circa 1830
I am a big fan of antique Blue Willow transfer ware. I remember as a young adult entering a bedroom of dear friends who were both interior designers during a tour of their wondrous DC home. They had an assortment of antique blue and white platters, plates and saucers from the late 17th and early 18th centuries acquired in their travels to Europe. The bone porcelain pieces hung above their bed upon a backdrop of the perfect shade of buttercup yellow paint. It left an impression!  They gave me a brief history of the pattern's origin and legend from 15th century China—be it fact or fiction. I've been a fan ever since. I could not only appreciate their dedication in finding the oldest and most beautiful original pieces they could find, but also the love and appreciation of every stain, nick and unearthing remembrance. It served as an allegory for their wonderful and well worn relationship. The china collection, which may at first seemed better suited for a dining room, suddenly became very apropos as a crown for their place of respite sanctuary.

Born August 9, 1910
Most of you also know I'm a big fan of one, Ms. Elizabeth Zimmermann. So, when I came upon a shawl pattern to commemorate the 100th year anniversary of her birth laden with thematic motifs representing her love for camping I knew I had to cast on. The "EZ 100th Anniversary Pi Shawl: Camping," is actually one of three shawls designed by Judy of Mwaa Knits. Judy is one talented lady and quite a smart knitter to boot. All of the repeats are in multiples of 8, 9 and 10 (the numbers of Ms. Zimmermann's birthday).  How cool is that?  Ms. EZ has regaled us with stories of knitting whilst fishing and camping in her books, which was evidently the main inspiration behind the shawl's design.  Also, Ms. EZ's Pi shawl pattern, as written in "Knitter's Almanac," served as the base for the anniversary shawls.  I'd like to think our "Mother of modern knitting" would be honored and proud!

click photo for a closer view
As much as I liked the shawl design as a whole, I was not particularly fond of the "paw prints" Haapsalu motif from the Estonian region. Instead, I started my Blue Willow shawl with a crocheted doily pattern I had been eyeing for years by Josie Barbier (entitled Cockscomb) in the book, Favorite Throws and Table Toppers to Crochet by Carol Alexander and distributed by Annie's Attic. Using a size 7 steel crochet hook and employing the "painted doily" technique, I crocheted the nucleus with 3 silk wrapped cotton/polyester sewing threads held together exchanging one thread at a time per 1-3 rounds to transition each color change. It's a wonderful technique and the term "painting" couldn't be more accurate. The undulating ombre effect that results is beautiful. I tried to pick not only the obvious colors of the Blue Willow china, but also the subtleties of grey, cream and aqua brought about by age, wear and the original copper plate transfer process.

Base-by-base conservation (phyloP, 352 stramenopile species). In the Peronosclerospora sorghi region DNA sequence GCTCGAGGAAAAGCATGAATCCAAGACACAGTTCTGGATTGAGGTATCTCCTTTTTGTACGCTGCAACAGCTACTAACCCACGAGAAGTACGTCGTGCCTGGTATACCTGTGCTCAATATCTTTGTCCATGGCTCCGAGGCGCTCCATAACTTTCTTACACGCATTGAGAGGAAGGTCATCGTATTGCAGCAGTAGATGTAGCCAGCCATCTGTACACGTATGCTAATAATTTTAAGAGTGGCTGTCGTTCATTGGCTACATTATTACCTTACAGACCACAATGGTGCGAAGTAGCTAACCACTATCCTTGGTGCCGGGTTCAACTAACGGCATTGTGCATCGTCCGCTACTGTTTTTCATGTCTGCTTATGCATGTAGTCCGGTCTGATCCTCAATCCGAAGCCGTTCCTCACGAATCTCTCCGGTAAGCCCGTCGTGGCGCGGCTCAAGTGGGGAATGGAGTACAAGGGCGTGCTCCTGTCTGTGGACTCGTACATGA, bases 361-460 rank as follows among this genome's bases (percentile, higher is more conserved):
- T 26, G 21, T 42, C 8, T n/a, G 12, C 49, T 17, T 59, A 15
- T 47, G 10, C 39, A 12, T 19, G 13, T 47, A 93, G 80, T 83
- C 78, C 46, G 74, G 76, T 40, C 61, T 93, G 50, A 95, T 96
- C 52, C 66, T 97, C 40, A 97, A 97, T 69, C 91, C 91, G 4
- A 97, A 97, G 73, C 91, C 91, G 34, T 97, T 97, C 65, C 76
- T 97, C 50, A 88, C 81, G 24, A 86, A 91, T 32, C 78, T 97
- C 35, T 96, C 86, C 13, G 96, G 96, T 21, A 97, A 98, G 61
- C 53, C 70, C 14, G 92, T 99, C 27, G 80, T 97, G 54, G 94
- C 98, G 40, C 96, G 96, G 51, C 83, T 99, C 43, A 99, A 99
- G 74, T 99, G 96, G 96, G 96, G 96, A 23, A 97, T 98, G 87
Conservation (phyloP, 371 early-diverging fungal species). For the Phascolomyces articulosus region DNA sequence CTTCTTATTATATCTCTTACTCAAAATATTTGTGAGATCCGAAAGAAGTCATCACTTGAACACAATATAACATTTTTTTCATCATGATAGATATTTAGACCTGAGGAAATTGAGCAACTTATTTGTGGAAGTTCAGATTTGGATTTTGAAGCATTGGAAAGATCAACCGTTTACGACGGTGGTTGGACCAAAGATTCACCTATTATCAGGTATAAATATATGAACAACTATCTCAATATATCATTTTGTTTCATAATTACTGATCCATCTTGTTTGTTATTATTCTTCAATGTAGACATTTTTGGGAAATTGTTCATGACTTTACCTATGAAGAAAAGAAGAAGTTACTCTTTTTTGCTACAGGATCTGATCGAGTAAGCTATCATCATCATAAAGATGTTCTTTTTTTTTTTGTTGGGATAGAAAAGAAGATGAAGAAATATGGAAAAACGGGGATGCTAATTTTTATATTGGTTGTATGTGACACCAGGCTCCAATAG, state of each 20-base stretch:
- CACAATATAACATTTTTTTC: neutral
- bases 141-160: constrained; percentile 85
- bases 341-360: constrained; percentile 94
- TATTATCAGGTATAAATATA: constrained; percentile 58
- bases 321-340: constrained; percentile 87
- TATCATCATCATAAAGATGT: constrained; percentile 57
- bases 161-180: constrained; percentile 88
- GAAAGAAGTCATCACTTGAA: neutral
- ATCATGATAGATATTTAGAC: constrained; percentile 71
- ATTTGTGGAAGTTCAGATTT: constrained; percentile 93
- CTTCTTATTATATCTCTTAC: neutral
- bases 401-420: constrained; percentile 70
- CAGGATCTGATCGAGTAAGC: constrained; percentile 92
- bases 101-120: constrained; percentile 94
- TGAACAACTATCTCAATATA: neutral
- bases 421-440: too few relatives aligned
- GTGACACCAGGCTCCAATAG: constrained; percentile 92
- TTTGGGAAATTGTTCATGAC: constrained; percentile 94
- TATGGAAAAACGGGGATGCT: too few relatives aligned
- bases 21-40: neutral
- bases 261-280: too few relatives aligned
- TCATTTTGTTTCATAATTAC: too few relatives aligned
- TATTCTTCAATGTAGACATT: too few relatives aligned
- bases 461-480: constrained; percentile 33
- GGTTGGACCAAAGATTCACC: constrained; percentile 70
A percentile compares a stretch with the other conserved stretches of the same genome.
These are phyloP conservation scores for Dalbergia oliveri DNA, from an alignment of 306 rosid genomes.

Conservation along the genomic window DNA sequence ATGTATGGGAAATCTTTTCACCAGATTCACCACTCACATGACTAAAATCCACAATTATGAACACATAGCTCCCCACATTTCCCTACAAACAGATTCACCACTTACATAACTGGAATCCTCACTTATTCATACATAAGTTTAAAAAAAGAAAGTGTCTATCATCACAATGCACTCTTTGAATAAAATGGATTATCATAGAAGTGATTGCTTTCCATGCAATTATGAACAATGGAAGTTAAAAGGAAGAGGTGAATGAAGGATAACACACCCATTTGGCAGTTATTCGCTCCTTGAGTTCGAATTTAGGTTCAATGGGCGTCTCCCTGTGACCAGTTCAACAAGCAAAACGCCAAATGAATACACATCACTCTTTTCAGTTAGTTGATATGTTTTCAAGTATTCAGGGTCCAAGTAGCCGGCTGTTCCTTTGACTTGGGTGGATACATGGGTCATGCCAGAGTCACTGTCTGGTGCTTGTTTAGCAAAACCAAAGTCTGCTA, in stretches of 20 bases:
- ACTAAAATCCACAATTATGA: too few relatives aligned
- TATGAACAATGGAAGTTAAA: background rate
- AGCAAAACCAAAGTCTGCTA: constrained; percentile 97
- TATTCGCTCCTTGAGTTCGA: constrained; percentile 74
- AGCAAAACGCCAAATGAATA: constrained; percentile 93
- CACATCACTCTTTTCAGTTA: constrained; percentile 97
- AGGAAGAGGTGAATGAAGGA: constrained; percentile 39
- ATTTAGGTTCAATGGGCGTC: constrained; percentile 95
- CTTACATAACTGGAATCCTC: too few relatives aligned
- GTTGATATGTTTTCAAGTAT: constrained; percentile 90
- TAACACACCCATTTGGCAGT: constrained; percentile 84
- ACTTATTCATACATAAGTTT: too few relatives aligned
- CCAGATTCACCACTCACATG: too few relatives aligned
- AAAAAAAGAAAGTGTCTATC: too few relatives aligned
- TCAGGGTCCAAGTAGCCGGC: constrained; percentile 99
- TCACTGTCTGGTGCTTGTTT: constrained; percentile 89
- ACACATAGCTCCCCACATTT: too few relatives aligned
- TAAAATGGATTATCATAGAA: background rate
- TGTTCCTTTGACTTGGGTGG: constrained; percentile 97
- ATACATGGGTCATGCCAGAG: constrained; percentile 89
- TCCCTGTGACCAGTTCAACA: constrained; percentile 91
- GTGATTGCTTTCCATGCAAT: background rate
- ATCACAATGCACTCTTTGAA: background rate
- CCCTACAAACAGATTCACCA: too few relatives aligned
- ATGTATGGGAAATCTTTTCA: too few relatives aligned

Willow Leaves detail
I modified the doily pattern to achieve 144 stitches in the last round which was knit in mercerized, bedspread weight cotton, size 10.  I then picked up the stitches with a size US 5 needle and knitted one round of (YO, K1) to double my stitches to 288 which is where the middle motif, "Slanting Twigs," begins in the anniversary shawl pattern.  I'll be knitting the remainder of the pattern as written. I'm currently finishing the last two repeats of the "Willow Leaves" motif (my absolute favorite) in the white mercerized cotton.  I will be including some transitional ecru and navy rounds before completing the lace border in white.  I'll leave you with a few more glimpses and will be supplying more knitting details and photos in future posts, so stay tuned...TO BE CONTINUED

Anyone up for darning in some ends?


  1. Do you still need help darning in all those ends?

  2. I love the creativity you put in this. And NO... I won't help with all those ends. lol


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